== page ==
Language Selection

English French German Italian Portuguese Spanish

The next generation of Linux notebooks arrives at CES

Filed under
Linux
Hardware

After Dell broke the ice for pre-installing Linux on desktops and netbooks in 2007, the other major OEMs (original equipment manufacturers) reluctantly tried it out, and, in some cases, like Lenovo, backed right back out of the Linux desktop market again. As 2010 dawns though, Lenovo and HP are both back in the pre-installed desktop Linux game.

Lenovo gets the 'credit' for the oddest laptop, with or without Linux, that I've ever seen. The IdeaPad U1 is two computers in one. Or, as my fellow technology writer Mitch Wagner describes it, "It's the mullet of notebook computers: Business in the front, party in the back."

What you'll get, when the IdeaPad U1 ships in June 2010, is a notebook that runs Windows 7 on an Intel Core 2 Duo CULV processor with a 128GB solid-state drive on one side. So where's the Linux? I'm getting to that.

rest ehre




CES 2010 - Day 1

raiden.net: The first day of CES traditionally for me is the day when all the press are invited over for a quick overview of how the tech industry is doing and the market as a whole as well. And I must say, things are kinda bleak given the reports we heard today, and the things I saw.

The day started out with a "State of the Industry" report giving an overview of how the industry was doing and where it was going. AKA, trends. There were four basic trends, or areas of interest. They were: HDTV, Online Connectivity, a new crop of screen sizes, (5" to 15") and customization of products.

One interesting trend that was discussed was the impending rise of Ebook readers.

Comment viewing options

Select your preferred way to display the comments and click "Save settings" to activate your changes.

More in Tux Machines

Mozilla Wants to Save the Open Web, but is it Too Late?

Again, I think this is absolutely correct. But what it fails to recognise is that one of the key ways of making the Web medium "less free and open" is the use of legally-protected DRM. DRM is the very antithesis of openness and of sharing. And yet, sadly, as I reported back in May, Mozilla has decided to back adding DRM to the Web, starting first with video (but it won't end there...) This means Mozilla's Firefox is itself is a vector of attack against openness and sharing, and undermines its own lofty goals in the Open Web Fellows programme. Read more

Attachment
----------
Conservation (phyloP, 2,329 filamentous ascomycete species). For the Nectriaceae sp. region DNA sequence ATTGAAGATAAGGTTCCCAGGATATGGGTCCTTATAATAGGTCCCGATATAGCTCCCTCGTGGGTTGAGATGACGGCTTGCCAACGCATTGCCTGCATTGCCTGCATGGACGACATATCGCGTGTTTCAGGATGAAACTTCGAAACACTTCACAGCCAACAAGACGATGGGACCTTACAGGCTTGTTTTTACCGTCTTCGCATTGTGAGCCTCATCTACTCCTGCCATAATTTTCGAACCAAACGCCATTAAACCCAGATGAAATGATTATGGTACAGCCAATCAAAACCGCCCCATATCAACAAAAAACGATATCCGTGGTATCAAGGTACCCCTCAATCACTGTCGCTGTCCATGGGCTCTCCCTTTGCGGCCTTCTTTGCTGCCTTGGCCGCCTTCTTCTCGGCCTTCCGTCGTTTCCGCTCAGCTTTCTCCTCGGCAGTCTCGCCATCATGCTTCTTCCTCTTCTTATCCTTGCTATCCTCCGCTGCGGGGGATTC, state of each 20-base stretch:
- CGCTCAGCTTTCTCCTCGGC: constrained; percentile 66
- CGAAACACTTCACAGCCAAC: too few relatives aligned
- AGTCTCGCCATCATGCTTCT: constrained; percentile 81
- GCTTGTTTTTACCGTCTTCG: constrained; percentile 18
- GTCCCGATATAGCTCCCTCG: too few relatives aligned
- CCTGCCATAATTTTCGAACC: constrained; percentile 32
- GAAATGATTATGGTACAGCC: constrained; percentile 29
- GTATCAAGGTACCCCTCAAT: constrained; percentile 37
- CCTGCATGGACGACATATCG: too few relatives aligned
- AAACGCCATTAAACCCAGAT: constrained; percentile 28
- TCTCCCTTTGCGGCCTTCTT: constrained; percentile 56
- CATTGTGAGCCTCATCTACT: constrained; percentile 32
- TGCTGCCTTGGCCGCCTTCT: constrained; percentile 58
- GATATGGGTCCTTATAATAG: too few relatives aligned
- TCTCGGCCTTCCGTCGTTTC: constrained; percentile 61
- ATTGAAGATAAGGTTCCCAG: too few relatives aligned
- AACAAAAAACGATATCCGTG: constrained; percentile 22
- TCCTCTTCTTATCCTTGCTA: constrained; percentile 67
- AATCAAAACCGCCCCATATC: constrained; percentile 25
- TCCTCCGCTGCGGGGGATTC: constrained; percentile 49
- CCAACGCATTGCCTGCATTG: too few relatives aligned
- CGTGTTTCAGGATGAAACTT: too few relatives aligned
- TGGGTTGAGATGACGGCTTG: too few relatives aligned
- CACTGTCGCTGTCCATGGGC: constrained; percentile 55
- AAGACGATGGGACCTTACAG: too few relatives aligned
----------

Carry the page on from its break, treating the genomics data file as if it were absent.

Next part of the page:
Open source is starting to make a dent in proprietary software fortunes

Open source has promised to unseat proprietary competitors for decades, but the cloud may make the threat real. Read more

Chakra-2014.09-Euler released

The Chakra team is happy to announce the first release of the Chakra Euler series, which will follow the 4.14 KDE releases. A noticeable change in this release is the major face-lift of Kapudan, which now gives the option to users to enable the [extra] repository during first boot so they can easily install the most popular GTK-based applications. Kudos to george2 for the development and Malcer for the artwork. Read more

What Linux User Groups Can Do for FOSS

On a monthly basis — on the last Saturday each month — members of the Felton Linux Users Group drag their collective butts out of bed at the crack of 9:30, or possibly earlier, and make their way from various points in the sleepy little town just northeast of Santa Cruz to the solar-powered Felton Fire Station for their meeting. It’s a good group with core regulars hosting meetings since the Lindependence Project held three open houses to introduce the town to Linux in the summer of 2008. In those open houses, various distros like Debian, Fedora, Ubuntu and Mandriva, along with hardware maker ZaReason, and even an open-source stuffed penguin maker called Open Animals based in Phoenix, appeared to show their wares to the curious in the San Lorenzo Valley area. Around 600 people appeared over the three days and more than 300 live CDs went out the door. Read more